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Jun 25 2014
30 Years Of Slut-Shaming Madonna Comments (0)

A stan war over whether Madonna is a slut or a great female role model—when does it end? More interesting is remembering when it began: An archived Usenet discussion that started in May of 1985 reveals how early the pro- and anti- factions entrenched themselves in the Madonna Wars. And it was all the same crap fans hear today, nearly 30 years later.


On May 28, 1985, Chris Koenigsberg got the ball rolling with some Madonna love:

“Well, Madonna is playing in Pittsburgh tonight and I wish I could go but  the tickets sold out for the Arena in a couple of hours. I don't want to talk about the music, I am just glad that some women are becoming mega-superstars on an equal footing with men. And I loved the movie she made too.

“The more successful role-models that young girls have while growing up, the healthier their outlook on life will be, I think. And the more informed choices they'll be able to make later on.”

That led to some prehistoric outraged WTF responses, including choice morsels such as:

“A woman who wears a belt-buckle that says 'Boy Toy' and plays up on adolescent wet dreams to make a buck is hardly my idea of a role model I'd like MY daughter to emulate.  I don't know about yours.  Success is more than just money; I'd rather my daughter emulate Joan Baez or Ronnie Gilbert or Grace Slick (without the early drug dependency problems, thank you).”

and

“Madonna is not a person, therefore she can not be a role model.  She is
something that was created, either by her or someone else, to feel a
perceived gap in the market.  Her voice is okay, and some of the songs
are pretty good pop songs, but a role model?  (Earth to Chris: Is anyone home?
Chris to Earth: Nope)  (Sorry - cheap shot - couldn't resist :-) )

Triplets

“( Now please be aware that I know nothing about the *real* Madonna, she could
be a very intelligent and interesting person, or she could be a bimbo being
manipulated by someone else.  I'm referring to the media Madonna, not the
Madonna that is a real person. )”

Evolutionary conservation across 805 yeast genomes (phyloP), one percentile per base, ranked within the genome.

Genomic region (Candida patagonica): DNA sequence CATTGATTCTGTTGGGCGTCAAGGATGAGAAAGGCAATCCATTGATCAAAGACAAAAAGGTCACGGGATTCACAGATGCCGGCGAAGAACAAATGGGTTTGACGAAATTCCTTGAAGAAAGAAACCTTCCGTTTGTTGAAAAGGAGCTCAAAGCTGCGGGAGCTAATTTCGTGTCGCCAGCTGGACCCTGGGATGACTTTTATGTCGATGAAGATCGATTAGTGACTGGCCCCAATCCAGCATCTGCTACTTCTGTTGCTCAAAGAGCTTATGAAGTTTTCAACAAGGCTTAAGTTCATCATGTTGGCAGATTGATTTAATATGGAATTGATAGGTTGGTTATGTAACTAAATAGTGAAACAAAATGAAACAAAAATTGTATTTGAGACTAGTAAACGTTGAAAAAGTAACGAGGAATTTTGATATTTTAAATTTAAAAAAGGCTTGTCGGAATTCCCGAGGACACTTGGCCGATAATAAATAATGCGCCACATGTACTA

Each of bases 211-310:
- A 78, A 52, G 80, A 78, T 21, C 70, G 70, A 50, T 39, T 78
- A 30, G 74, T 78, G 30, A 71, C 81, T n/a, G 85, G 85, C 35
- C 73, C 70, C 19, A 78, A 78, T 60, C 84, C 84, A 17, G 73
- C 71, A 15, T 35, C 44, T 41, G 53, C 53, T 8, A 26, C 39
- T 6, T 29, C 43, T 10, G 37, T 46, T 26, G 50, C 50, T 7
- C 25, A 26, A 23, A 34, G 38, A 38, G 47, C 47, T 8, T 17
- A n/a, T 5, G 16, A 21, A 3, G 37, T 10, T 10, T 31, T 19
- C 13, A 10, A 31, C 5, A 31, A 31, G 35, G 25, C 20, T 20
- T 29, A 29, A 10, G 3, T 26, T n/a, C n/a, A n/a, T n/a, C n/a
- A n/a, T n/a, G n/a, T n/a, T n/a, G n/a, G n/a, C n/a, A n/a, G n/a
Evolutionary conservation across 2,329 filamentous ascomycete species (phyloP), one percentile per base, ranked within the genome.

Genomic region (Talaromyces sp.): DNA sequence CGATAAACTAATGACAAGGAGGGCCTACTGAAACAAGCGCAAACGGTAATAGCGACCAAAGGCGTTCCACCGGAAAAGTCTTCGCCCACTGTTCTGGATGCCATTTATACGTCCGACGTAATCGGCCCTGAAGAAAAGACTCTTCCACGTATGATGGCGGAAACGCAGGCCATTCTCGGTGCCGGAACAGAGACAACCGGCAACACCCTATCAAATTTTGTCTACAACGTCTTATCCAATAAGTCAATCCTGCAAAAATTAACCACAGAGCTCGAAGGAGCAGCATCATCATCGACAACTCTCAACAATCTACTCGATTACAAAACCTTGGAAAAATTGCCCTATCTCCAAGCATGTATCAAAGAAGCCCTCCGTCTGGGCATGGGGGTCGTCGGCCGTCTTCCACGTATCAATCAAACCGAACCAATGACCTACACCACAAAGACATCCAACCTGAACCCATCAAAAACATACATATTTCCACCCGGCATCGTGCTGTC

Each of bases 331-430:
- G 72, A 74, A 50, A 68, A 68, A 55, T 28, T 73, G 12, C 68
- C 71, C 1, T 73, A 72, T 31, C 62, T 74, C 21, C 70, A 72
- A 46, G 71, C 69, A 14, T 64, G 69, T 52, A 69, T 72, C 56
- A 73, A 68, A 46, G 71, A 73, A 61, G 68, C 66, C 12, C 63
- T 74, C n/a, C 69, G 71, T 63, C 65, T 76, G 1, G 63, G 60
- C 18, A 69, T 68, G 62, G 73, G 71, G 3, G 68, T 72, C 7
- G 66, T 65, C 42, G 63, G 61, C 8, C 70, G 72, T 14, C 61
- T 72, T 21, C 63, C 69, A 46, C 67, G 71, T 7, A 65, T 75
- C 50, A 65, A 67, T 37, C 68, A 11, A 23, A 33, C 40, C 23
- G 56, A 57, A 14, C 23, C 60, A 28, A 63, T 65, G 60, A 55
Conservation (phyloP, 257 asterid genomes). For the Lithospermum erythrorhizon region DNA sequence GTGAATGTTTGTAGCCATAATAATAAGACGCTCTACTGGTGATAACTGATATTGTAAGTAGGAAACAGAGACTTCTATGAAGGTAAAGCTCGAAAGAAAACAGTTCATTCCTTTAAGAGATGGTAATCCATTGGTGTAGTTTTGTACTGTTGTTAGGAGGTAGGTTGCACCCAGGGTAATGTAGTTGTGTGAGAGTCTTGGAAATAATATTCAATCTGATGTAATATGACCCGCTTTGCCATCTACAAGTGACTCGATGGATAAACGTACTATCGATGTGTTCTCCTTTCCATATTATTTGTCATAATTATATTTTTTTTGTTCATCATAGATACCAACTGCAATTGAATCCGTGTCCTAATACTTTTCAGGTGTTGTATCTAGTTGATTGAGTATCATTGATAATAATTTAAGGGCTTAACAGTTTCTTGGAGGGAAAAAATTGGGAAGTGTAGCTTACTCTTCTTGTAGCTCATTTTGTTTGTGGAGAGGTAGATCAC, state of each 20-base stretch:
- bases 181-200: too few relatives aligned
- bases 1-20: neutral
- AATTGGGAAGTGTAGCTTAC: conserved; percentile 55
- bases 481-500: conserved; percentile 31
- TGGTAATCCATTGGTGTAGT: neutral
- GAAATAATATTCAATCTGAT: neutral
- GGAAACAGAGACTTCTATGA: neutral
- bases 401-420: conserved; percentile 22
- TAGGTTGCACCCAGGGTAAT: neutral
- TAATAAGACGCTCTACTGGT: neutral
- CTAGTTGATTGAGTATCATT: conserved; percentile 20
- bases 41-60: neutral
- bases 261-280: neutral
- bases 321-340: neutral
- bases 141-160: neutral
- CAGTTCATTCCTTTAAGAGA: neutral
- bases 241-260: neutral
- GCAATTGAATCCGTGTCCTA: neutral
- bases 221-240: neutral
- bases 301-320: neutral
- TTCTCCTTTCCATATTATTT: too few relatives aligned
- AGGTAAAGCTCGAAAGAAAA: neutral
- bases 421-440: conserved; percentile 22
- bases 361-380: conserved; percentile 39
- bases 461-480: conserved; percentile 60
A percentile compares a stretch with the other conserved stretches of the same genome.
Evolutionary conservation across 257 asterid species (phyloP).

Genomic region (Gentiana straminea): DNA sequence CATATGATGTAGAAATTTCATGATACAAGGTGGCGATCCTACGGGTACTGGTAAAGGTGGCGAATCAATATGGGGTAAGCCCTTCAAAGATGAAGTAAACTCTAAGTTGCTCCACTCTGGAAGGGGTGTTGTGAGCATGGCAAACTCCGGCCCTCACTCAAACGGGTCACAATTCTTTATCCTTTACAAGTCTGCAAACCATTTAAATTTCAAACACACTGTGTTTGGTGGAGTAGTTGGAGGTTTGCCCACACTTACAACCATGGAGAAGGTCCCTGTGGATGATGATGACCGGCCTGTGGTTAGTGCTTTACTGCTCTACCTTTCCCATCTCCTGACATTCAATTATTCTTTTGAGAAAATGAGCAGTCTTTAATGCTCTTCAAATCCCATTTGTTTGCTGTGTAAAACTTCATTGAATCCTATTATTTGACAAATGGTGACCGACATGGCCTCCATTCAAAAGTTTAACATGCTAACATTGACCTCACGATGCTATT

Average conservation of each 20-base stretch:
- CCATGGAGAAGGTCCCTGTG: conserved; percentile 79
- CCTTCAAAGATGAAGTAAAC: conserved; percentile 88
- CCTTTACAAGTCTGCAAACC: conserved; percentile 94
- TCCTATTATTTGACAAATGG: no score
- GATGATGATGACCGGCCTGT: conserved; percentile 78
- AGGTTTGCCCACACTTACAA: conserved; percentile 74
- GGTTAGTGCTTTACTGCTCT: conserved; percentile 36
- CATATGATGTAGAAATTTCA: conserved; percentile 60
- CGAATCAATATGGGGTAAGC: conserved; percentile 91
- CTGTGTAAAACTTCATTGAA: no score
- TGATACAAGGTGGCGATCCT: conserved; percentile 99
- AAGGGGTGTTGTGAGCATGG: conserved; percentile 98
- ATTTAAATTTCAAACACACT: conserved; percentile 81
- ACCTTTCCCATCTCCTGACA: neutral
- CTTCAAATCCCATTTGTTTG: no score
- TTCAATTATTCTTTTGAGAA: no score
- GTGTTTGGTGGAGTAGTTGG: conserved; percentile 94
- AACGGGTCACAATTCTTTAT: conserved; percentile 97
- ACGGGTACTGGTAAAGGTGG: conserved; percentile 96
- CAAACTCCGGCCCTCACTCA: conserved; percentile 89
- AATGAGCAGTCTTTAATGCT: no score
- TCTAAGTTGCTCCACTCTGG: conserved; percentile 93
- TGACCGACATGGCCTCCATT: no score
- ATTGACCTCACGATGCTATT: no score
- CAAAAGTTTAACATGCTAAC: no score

and

“My only experience with Madonna is her videos (which, in my humble opinion,
stink).  I don't have a daughter, but if I did I don't think I would want
her to have a 'slut-like' role model.  It's not her 'wierdness' (I love
Cyndi Lauper) but it's the blatent sexuallity.  I thought the whole point
of the 'womens movement' was to get them off of their backs and into the
board rooms?  Teaching young women to be 'sex-kittens' isn't going to do
that.”

Leave it to the Greek guy to point out America's puritanism, even if he wasn't exactly providing a ringing endorsement of Madonna:

“HA! Role Models? You assume that there are role models that are good to
be followed? Like the young smiling yuppie types advertising detergents
in the tube? I am ONLY 25, was raised with the role-types of the
late 60's (everything in Greece is 10 years late until 1982, where we
caught up :-)) and the great music of the 60's and early 70's. I did
not get anyone's stereotype role, and I am glad I did not. Sheepish
people turn my stomach even more than the promoters...

“How much of the stuff we see in net.women (rape, clothing, high-heels,
sexism, etc) originate from trying to attach people to stereotypes?
As far as the outlook is concerned, only excessive consumerism develops,
NOTHING else. (except air-headness, of course....) Down with stereotypes!”

It's a fascinating thread, one that gets better once women start chiming in with stuff like this:

“Uhhhh, not quite. It sounds as if you have your ideas about the women's
movement from the popular press. If you are interested, try reading some
of the feminist magazines and newspapers or well-known feminist books.
You will find that there is a lot more to feminism than the popular media
stereotype of an executive mother. While it is of great benefit to women with
the right talents to be able to move into areas that used to be "men-only"
(and that includes welders and miners as much as executives) the women's
movement also wants recognition and respect for the work women do already.
That is why you sometimes hear proposals of wages for housework or proposals
for pension plans for women doing non-salaried work, etc.
As for sexuality -- naturally there is a tremendous range of feelings about
sexual matters but I think all feminists would like to see the 'double
standard' disappear. When that day comes I expect Madonna won't be any more
of a 'slut' than Mick Jagger. (They can BOTH be sluts!)”

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